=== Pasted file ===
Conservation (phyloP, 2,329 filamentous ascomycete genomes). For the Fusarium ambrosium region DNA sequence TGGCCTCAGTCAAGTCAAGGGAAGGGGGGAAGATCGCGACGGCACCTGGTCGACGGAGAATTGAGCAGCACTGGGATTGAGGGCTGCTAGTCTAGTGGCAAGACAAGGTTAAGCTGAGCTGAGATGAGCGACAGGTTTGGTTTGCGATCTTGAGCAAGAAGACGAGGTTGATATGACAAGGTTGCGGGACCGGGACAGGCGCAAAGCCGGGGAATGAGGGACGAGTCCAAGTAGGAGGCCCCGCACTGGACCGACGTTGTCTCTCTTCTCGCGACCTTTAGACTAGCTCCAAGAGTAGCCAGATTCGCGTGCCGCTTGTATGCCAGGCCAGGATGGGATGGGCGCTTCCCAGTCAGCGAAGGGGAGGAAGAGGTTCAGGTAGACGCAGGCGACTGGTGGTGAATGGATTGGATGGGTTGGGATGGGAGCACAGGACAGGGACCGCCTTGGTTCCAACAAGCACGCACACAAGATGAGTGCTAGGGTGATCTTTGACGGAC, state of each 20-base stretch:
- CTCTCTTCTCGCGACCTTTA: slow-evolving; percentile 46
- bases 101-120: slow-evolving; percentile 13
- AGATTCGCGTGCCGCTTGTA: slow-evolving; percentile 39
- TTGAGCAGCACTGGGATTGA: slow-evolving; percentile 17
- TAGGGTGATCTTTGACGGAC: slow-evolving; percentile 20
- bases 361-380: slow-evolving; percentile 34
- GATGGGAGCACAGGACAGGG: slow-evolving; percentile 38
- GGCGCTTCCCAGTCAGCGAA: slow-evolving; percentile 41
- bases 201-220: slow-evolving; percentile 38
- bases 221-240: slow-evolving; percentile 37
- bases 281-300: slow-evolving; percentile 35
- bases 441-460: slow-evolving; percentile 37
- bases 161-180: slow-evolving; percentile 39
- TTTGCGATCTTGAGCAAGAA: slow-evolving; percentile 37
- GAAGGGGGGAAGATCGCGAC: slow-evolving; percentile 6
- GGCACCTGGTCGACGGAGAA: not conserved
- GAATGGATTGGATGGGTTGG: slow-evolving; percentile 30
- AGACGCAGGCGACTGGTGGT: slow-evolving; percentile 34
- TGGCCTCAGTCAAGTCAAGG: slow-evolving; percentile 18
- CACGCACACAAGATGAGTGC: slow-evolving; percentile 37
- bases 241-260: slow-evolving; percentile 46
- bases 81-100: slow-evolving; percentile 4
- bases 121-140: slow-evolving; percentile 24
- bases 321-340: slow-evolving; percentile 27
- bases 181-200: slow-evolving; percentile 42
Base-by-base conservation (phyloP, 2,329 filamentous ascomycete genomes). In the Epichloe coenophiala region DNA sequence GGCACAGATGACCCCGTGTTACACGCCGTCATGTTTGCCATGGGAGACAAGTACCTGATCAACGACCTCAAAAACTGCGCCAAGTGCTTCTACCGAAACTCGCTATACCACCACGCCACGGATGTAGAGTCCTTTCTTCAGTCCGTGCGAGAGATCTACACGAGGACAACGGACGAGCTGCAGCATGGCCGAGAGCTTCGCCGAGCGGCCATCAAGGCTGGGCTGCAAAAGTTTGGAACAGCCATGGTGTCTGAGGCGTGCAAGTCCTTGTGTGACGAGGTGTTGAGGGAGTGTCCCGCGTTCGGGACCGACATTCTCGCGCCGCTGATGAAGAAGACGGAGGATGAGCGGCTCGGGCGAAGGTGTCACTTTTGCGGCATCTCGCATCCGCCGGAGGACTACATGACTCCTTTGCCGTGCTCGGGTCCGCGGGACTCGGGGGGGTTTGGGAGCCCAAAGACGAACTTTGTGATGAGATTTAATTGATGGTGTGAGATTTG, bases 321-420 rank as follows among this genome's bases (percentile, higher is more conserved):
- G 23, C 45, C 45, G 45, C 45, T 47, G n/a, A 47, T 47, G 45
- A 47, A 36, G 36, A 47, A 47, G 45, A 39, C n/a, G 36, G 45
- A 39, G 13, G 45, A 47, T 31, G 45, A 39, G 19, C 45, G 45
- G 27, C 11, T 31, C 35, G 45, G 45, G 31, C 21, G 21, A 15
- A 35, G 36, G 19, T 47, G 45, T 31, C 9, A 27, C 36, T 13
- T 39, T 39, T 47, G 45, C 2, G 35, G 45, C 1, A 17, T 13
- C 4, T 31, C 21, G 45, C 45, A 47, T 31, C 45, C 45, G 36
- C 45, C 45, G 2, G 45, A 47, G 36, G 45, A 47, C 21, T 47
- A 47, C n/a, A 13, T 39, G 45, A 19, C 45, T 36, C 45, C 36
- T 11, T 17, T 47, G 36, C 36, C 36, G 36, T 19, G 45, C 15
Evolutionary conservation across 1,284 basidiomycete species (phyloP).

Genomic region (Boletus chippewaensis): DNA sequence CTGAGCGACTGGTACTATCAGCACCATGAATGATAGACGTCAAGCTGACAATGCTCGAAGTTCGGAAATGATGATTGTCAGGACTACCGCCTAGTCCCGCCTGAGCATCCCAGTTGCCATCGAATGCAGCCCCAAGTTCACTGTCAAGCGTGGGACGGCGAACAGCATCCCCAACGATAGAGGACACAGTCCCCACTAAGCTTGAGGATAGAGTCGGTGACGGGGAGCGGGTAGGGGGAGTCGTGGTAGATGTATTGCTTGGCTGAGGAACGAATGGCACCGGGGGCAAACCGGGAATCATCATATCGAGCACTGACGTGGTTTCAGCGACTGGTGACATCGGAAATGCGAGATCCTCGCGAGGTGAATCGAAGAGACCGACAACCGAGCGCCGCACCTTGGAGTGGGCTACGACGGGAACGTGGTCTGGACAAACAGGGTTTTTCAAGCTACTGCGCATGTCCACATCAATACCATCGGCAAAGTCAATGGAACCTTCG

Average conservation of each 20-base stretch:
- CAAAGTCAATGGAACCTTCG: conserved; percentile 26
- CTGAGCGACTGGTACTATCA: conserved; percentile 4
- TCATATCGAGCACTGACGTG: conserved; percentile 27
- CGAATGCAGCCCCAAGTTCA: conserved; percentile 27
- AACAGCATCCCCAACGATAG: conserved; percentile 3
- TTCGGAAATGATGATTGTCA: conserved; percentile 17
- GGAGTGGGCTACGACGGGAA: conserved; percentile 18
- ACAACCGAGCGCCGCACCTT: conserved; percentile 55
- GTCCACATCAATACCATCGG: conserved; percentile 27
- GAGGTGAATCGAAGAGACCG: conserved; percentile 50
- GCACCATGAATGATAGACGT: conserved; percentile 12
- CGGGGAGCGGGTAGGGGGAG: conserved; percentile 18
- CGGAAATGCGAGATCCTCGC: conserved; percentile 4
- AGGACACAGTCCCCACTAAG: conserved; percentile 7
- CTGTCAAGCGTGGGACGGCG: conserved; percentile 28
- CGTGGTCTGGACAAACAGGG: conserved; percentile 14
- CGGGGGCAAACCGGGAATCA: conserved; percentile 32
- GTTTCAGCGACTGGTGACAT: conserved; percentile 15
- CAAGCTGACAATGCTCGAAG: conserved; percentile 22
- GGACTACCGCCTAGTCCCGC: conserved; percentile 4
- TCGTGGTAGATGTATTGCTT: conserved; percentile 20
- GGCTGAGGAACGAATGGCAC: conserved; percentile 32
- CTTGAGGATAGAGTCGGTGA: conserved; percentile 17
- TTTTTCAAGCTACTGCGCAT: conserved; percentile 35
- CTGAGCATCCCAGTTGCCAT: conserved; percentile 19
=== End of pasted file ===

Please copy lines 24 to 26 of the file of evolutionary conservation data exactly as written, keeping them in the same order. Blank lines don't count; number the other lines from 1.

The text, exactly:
- bases 121-140: slow-evolving; percentile 24
- bases 321-340: slow-evolving; percentile 27
- bases 181-200: slow-evolving; percentile 42